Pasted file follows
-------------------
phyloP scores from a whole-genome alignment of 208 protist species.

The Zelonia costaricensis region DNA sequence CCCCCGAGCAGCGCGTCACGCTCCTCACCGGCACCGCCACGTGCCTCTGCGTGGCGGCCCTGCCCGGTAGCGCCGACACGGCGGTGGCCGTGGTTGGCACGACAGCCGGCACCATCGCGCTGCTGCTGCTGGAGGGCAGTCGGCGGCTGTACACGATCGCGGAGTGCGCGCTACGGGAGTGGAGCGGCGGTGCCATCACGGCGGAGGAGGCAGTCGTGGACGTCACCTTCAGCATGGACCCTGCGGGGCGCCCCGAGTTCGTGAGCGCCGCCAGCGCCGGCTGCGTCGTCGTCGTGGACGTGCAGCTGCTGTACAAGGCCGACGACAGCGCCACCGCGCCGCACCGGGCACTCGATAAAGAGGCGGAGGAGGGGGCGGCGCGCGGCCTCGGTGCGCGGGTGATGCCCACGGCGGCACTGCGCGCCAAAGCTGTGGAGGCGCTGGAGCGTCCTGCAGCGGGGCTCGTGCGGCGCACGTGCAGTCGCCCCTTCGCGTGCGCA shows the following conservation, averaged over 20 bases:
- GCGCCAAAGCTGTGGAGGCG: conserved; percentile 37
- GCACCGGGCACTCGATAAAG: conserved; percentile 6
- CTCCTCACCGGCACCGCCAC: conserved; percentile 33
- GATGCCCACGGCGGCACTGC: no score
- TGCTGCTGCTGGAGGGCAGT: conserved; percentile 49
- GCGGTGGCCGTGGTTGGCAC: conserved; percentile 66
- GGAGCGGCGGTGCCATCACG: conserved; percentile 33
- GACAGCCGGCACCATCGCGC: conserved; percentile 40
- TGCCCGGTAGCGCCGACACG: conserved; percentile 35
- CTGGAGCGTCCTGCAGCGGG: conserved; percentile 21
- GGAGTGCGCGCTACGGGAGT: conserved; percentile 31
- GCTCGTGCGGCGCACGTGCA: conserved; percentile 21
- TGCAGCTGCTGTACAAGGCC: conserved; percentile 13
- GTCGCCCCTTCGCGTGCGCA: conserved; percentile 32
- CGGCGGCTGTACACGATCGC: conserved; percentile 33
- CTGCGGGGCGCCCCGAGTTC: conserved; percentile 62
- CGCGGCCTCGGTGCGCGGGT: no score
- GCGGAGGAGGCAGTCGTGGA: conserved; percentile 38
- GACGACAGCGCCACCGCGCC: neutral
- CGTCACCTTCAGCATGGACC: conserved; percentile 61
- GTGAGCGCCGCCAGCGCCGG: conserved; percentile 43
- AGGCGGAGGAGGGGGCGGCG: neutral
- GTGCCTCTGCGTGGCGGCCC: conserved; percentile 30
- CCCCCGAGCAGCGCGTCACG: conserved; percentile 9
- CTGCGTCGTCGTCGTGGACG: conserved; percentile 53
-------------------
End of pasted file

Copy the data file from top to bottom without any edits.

phyloP scores from a whole-genome alignment of 208 protist species.

The Zelonia costaricensis region DNA sequence CCCCCGAGCAGCGCGTCACGCTCCTCACCGGCACCGCCACGTGCCTCTGCGTGGCGGCCCTGCCCGGTAGCGCCGACACGGCGGTGGCCGTGGTTGGCACGACAGCCGGCACCATCGCGCTGCTGCTGCTGGAGGGCAGTCGGCGGCTGTACACGATCGCGGAGTGCGCGCTACGGGAGTGGAGCGGCGGTGCCATCACGGCGGAGGAGGCAGTCGTGGACGTCACCTTCAGCATGGACCCTGCGGGGCGCCCCGAGTTCGTGAGCGCCGCCAGCGCCGGCTGCGTCGTCGTCGTGGACGTGCAGCTGCTGTACAAGGCCGACGACAGCGCCACCGCGCCGCACCGGGCACTCGATAAAGAGGCGGAGGAGGGGGCGGCGCGCGGCCTCGGTGCGCGGGTGATGCCCACGGCGGCACTGCGCGCCAAAGCTGTGGAGGCGCTGGAGCGTCCTGCAGCGGGGCTCGTGCGGCGCACGTGCAGTCGCCCCTTCGCGTGCGCA shows the following conservation, averaged over 20 bases:
- GCGCCAAAGCTGTGGAGGCG: conserved; percentile 37
- GCACCGGGCACTCGATAAAG: conserved; percentile 6
- CTCCTCACCGGCACCGCCAC: conserved; percentile 33
- GATGCCCACGGCGGCACTGC: no score
- TGCTGCTGCTGGAGGGCAGT: conserved; percentile 49
- GCGGTGGCCGTGGTTGGCAC: conserved; percentile 66
- GGAGCGGCGGTGCCATCACG: conserved; percentile 33
- GACAGCCGGCACCATCGCGC: conserved; percentile 40
- TGCCCGGTAGCGCCGACACG: conserved; percentile 35
- CTGGAGCGTCCTGCAGCGGG: conserved; percentile 21
- GGAGTGCGCGCTACGGGAGT: conserved; percentile 31
- GCTCGTGCGGCGCACGTGCA: conserved; percentile 21
- TGCAGCTGCTGTACAAGGCC: conserved; percentile 13
- GTCGCCCCTTCGCGTGCGCA: conserved; percentile 32
- CGGCGGCTGTACACGATCGC: conserved; percentile 33
- CTGCGGGGCGCCCCGAGTTC: conserved; percentile 62
- CGCGGCCTCGGTGCGCGGGT: no score
- GCGGAGGAGGCAGTCGTGGA: conserved; percentile 38
- GACGACAGCGCCACCGCGCC: neutral
- CGTCACCTTCAGCATGGACC: conserved; percentile 61
- GTGAGCGCCGCCAGCGCCGG: conserved; percentile 43
- AGGCGGAGGAGGGGGCGGCG: neutral
- GTGCCTCTGCGTGGCGGCCC: conserved; percentile 30
- CCCCCGAGCAGCGCGTCACG: conserved; percentile 9
- CTGCGTCGTCGTCGTGGACG: conserved; percentile 53